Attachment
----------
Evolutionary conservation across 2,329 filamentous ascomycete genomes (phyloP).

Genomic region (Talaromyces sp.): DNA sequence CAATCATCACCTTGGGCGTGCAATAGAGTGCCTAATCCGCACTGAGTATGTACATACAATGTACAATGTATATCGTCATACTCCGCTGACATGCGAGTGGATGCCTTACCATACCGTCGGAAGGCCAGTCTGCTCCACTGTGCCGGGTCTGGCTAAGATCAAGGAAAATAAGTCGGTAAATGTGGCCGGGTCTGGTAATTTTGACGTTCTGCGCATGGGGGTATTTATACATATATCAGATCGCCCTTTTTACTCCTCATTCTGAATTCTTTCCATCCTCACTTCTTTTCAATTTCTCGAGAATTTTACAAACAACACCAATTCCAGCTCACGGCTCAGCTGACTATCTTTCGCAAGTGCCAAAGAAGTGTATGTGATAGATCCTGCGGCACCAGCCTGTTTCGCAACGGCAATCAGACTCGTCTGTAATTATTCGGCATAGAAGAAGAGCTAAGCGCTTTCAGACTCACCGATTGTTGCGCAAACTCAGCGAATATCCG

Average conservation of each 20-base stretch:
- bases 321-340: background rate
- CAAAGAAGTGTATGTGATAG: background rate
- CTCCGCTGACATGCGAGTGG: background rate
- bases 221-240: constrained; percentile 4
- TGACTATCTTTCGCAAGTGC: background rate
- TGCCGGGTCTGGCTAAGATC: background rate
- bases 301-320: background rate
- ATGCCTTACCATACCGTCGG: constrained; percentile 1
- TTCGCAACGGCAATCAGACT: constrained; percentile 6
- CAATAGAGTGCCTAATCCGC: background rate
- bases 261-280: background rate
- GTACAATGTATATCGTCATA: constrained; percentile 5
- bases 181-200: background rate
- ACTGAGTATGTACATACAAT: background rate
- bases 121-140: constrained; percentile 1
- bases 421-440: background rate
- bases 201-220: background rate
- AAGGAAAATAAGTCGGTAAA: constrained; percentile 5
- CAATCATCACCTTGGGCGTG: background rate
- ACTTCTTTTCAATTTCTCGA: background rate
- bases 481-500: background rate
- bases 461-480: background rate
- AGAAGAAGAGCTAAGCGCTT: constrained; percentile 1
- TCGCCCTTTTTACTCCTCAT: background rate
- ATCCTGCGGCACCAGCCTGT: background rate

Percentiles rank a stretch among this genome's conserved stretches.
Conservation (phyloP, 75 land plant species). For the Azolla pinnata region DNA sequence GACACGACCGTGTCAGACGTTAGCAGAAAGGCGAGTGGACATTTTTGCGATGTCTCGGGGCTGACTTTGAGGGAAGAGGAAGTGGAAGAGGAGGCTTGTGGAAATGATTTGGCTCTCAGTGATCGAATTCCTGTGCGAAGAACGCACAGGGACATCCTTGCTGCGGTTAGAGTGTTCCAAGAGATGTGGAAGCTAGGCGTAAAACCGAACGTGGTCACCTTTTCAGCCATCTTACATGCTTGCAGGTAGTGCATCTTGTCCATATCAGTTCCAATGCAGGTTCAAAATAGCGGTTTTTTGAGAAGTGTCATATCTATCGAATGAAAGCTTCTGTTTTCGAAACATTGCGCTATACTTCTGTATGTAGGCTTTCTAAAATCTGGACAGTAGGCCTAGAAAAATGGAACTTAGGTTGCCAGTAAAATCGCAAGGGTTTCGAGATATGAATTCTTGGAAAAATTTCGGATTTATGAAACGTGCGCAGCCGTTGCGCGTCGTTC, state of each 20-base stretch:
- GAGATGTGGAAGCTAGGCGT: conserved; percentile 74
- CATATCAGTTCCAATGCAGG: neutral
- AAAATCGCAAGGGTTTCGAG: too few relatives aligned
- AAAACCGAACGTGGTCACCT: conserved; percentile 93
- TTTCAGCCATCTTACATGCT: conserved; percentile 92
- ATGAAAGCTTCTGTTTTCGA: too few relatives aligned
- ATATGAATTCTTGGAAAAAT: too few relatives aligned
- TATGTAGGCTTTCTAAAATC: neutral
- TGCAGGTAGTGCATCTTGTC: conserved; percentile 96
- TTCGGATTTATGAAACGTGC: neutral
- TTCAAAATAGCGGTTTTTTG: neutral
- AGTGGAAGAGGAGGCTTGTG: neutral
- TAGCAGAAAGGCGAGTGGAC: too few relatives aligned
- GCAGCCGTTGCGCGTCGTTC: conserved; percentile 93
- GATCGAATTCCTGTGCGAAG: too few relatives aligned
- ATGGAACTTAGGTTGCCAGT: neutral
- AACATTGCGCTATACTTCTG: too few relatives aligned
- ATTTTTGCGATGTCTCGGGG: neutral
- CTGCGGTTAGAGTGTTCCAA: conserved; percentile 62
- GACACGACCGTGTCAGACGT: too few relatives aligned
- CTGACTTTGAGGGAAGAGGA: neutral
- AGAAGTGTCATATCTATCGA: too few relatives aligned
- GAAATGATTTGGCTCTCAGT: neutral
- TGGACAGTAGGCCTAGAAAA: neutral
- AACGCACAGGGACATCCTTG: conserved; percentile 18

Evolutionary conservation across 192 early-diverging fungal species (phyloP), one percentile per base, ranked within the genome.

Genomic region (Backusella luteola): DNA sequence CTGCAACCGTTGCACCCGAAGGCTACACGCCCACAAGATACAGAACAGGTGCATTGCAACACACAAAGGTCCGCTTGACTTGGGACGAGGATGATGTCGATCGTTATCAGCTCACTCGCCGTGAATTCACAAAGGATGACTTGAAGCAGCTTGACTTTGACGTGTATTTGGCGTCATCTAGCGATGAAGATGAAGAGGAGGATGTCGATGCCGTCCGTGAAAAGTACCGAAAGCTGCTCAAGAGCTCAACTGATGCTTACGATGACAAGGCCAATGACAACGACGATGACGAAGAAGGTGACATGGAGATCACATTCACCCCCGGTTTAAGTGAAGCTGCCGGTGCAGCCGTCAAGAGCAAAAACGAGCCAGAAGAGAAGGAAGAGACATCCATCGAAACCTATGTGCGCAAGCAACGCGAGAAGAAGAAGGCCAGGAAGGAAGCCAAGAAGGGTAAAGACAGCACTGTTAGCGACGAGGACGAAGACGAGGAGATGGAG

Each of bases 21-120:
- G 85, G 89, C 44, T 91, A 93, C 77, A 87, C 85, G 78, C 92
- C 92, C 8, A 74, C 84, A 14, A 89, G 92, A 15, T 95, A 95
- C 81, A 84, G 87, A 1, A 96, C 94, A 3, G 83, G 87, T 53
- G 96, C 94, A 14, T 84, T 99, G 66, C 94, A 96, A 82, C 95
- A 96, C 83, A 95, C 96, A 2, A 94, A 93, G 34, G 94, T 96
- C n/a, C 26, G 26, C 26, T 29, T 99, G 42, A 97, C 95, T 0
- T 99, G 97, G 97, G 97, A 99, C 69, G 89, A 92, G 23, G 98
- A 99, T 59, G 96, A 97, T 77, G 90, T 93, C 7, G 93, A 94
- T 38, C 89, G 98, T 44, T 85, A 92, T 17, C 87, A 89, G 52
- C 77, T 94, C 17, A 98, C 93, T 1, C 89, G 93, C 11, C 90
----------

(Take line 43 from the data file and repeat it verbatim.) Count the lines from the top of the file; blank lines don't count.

- TAGCAGAAAGGCGAGTGGAC: too few relatives aligned